A new report shows data the COVID-19 crisis has pushed more new people to shop online for the first time. The report was commissioned by International fraud protection company ClearSale (www.clear.sale).
The findings reflect data from five countries and are good news for e-commerce merchants, ClearSale says, but they also highlight the need for merchants to adjust their fraud screening tools to reflect changes in consumer behavior.
ClearSale analyzed April 2020 e-commerce customer data from clients in five of its major markets: the U.S., Canada, Australia, Mexico and Argentina—all countries where some form of lockdowns were in effect. The analysis showed that across all five countries, the average number of brand-new online shoppers rose by 12% between March and April.
“To get this data, we used known email addresses as a proxy for existing customers,” said Rafael Lourenco, Executive Vice President and Partner at ClearSale. “Email addresses for shoppers that weren’t already in our fraud-prevention database or one of our partners’ databases represent new shoppers in our analysis.”
Using this approach, the portion of April’s total number of shoppers who were already known to buy online dropped in every country in the study.
Decline in Percentage of Known Customers.Comparison Period: April 2020 versus March 2020
“The percentage decrease in known customers represents new customers entering that market,” Lourenco said. “This data leads us to think that more people who’ve never shopped online before are turning to e-commerce as their only or preferred option during quarantine.”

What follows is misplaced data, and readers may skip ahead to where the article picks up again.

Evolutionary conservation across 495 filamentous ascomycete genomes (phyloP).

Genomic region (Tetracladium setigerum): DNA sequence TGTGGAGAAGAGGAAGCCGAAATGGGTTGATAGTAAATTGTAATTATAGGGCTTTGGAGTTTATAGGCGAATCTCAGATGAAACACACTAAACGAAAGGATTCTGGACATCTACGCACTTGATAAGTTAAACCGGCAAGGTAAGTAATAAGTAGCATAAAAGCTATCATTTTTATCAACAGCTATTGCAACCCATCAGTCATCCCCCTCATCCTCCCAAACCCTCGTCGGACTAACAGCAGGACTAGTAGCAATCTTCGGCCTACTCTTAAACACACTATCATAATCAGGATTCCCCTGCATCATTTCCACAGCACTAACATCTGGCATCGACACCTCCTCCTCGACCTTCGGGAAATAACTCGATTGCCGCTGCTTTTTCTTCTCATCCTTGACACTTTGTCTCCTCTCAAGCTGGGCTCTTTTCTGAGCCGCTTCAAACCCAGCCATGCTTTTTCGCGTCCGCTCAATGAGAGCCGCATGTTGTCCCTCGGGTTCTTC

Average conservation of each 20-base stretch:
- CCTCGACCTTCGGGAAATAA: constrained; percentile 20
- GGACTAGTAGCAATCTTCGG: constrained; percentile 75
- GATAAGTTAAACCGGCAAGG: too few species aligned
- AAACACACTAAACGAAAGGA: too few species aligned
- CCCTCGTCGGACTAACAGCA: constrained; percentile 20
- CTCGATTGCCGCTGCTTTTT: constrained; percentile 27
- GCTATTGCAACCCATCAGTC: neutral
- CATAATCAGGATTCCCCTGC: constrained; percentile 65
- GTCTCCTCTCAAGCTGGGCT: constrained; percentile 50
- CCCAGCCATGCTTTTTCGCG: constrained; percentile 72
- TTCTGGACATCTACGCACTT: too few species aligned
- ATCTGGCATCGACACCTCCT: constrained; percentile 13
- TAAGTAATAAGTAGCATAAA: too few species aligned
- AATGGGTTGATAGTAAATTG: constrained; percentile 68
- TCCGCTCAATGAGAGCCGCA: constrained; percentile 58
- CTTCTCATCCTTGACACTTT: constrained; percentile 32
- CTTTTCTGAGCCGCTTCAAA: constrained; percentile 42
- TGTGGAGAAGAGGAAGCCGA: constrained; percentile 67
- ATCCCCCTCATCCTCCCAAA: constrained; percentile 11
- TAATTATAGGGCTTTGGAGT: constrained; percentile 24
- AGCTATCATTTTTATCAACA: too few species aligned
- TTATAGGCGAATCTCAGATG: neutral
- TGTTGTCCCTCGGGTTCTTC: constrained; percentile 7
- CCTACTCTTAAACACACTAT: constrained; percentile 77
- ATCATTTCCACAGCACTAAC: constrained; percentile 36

Acquiring new customers is an ongoing goal for merchants. However, Lourenco cautions that unless sellers and fraud-prevention professionals adjust their rules and algorithms, they risk turning away these new shoppers by mistake.
“In normal times, fraud filters would flag a never-before-seen email address as possible fraud. That’s because fraudsters often create new email addresses to use when they shop with stolen cards. But now, consumers are behaving in new ways as they cope with the crisis. So, merchants need to assess orders with unknown email contacts differently, to avoid losing revenue and turning away good customers who might not return.”
An Aite Group report commissioned by ClearSale found that false positives—rejecting good orders by mistake—could cost merchants as much as $443 billion by 2021, far more than the total lost to fraud. To avoid falsely declining new customers, Lourenco recommends turning off automatic rejection of flagged orders and reviewing them manually before decisioning.
The full Aite Group/ClearSale report can be downloaded at https://offer.clear.sale/false-declines-ecommerce-fraud-prevention-report.